A few weeks ago the European Union (EU) published a web-based mapping and visualization tool of current EU and United Nations sanctions. Created by the government of Estonia, with a few clicks users will have a better sense whether additional research is needed for a proposed export of goods or services. Here is the introductory video:
While I would never recommend that a client make an export decision on a map, exporters could use a few more practical tools such as this web-based, free tool. While the information is basic, for someone not familiar with the EU restrictive measures system it is an excellent research tool to get your bearings. And even if you’re a seasoned sanctions lawyer or compliance professional, it is a visually appealing way to review data.
If you or your company has to interact with the legal and regulatory brambles that make up any global economic sanctions program, you know that the compliance costs are high. These tools not only help reduce costs for companies that cannot hire a full-time trade compliance specialist or lawyer but can help seasoned professionals organize research or explain issues to clients and customers.
As for similar U.S. tools, there is much room for improvement. Compared to a decade ago, it is much easier to find information about different sanctions and export controls; however, the interaction with the user remains clunky. To their credit, the Obama administration accomplished a lot in this space including a consolidated screening list.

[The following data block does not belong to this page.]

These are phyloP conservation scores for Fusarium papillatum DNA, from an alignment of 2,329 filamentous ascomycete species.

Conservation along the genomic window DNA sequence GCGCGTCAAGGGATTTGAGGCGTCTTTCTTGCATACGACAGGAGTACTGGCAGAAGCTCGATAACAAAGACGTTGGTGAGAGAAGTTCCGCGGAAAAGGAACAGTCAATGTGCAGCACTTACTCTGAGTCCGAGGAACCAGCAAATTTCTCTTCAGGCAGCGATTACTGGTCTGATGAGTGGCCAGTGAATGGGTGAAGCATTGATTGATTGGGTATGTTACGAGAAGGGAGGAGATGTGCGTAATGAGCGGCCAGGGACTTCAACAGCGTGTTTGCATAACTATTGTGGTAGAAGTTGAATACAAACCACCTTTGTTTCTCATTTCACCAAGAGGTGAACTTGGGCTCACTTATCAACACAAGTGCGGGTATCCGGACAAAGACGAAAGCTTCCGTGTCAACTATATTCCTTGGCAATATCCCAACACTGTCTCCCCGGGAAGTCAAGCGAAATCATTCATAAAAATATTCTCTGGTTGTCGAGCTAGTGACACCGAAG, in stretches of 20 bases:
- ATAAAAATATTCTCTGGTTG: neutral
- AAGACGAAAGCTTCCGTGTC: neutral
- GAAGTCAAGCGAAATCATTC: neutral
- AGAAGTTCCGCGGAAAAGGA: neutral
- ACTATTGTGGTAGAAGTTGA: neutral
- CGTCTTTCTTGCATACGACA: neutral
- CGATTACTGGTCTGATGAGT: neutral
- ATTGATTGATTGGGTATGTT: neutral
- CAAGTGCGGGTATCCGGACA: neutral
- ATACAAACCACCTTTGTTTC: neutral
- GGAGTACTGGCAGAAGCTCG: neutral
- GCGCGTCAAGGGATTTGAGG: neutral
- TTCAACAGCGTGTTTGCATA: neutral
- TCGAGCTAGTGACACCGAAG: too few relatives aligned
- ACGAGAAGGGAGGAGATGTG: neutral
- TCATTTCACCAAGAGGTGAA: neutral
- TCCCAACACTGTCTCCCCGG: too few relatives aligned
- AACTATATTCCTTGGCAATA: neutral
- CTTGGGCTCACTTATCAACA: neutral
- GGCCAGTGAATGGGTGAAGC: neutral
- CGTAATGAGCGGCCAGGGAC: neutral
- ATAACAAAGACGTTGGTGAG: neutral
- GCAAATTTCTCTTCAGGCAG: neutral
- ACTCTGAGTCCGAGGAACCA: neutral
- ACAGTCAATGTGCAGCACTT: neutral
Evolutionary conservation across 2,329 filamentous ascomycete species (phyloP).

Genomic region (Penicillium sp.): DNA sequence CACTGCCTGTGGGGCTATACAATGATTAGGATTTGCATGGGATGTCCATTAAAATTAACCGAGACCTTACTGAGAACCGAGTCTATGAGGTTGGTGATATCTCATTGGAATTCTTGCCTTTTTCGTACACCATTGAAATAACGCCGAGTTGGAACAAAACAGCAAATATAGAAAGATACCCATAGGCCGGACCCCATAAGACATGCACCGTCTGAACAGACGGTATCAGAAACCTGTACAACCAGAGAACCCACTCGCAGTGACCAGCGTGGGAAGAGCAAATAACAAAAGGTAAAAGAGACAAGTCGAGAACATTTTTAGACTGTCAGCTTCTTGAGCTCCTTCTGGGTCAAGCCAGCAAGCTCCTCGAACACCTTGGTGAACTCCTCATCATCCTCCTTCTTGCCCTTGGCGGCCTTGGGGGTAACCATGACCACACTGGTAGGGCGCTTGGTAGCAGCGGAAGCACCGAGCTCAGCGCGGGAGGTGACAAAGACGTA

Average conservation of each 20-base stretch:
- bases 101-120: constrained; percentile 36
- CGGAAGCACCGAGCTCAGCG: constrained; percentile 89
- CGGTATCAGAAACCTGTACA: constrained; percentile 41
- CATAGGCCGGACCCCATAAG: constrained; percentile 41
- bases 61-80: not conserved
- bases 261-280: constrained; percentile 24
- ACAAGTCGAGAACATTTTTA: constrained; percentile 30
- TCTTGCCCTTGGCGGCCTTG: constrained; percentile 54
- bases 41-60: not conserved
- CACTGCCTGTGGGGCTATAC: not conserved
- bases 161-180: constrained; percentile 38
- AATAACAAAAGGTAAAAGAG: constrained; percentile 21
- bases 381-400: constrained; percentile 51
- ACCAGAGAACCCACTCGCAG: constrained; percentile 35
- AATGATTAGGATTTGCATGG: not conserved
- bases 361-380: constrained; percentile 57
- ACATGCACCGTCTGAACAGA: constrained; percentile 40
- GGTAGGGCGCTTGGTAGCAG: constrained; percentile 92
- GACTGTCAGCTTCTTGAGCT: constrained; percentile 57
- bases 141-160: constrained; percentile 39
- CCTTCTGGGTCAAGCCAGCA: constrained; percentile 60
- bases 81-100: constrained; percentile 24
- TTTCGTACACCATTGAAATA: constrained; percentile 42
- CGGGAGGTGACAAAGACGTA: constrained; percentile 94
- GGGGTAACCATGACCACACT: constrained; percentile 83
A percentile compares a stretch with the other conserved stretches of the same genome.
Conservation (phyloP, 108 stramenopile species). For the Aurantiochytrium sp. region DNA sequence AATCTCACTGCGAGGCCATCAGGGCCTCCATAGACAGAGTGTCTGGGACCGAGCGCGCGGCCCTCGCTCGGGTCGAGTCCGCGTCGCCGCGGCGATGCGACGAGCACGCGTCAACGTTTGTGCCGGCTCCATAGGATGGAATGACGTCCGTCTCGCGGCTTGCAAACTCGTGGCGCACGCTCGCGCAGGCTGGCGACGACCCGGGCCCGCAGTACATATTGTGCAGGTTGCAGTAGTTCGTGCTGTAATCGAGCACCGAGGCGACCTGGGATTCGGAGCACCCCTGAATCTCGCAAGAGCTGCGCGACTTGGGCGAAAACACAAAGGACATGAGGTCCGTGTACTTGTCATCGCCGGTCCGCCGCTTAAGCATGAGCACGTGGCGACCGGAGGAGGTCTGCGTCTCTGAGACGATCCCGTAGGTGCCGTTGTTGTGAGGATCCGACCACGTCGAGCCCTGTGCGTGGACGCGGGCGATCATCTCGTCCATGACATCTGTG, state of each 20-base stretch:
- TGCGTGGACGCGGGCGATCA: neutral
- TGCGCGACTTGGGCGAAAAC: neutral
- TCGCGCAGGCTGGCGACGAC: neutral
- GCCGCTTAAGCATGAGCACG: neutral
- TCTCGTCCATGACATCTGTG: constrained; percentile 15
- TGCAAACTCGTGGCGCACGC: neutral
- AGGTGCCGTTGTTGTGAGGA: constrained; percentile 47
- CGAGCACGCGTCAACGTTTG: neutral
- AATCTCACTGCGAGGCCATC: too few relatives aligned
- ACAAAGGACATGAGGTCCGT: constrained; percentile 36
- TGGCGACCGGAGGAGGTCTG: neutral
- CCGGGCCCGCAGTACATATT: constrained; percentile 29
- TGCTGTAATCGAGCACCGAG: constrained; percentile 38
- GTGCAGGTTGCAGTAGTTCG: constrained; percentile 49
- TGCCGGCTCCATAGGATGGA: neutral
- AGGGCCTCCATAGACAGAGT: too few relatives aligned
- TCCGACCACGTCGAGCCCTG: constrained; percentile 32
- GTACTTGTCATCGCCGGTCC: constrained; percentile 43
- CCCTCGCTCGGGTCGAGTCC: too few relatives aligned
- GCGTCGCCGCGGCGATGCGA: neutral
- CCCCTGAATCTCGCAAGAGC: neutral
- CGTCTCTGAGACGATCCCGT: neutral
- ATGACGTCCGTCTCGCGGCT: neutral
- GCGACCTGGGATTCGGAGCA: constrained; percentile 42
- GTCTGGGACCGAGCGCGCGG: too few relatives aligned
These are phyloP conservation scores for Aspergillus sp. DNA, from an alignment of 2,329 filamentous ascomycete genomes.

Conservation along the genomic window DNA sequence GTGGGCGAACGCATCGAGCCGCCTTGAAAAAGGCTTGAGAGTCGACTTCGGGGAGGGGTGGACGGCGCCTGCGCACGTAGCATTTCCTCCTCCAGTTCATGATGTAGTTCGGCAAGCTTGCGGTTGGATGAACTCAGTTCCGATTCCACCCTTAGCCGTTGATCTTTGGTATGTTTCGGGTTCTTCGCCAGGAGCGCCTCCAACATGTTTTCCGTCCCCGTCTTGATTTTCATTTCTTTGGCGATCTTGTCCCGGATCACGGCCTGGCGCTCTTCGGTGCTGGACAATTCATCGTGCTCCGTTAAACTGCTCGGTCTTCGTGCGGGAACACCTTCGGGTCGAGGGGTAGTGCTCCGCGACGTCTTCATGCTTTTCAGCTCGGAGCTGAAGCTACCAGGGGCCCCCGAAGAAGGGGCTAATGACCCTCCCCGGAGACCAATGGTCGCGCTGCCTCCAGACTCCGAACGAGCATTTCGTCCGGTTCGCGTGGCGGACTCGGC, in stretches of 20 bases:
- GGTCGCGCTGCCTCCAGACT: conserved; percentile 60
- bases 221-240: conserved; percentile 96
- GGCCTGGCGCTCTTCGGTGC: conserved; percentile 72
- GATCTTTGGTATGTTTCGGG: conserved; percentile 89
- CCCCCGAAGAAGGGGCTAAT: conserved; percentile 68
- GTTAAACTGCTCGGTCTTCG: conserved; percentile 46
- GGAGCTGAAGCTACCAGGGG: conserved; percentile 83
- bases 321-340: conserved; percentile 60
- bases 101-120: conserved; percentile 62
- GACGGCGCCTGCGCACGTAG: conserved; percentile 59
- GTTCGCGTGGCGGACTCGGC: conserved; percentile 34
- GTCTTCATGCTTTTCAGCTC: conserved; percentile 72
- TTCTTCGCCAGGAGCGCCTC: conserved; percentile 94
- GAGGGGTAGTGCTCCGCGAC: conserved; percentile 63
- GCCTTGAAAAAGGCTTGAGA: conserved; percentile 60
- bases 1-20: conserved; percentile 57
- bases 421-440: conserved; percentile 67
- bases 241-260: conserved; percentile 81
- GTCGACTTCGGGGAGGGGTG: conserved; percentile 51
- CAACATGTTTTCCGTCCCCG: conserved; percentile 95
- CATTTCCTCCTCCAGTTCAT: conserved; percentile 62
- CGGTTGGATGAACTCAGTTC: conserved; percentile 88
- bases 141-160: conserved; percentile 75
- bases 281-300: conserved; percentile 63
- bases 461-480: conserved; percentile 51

It is not clear what the Trump administration plans to do concerning the export control reform initiative, but at a minimum, it should continue list consolidation as well as creating tools similar to the EU mapping tool. While the U.S. screening tools are alright, the Estonian mapping tool is light years ahead of Uncle Sam’s web-based interfaces.
Tiny yet nimble Estonia, with EU support and funding, has produced a superior product. Considering how much U.S. taxpayer money is spent on these matters, we can do better. I don’t even think it is about the money; it’s likely inertia and inter-agency friction with a lot of Congressional meddling. I bet if a competition were hosted by Uncle Sam, multiple competitors would compete to design a similar tool.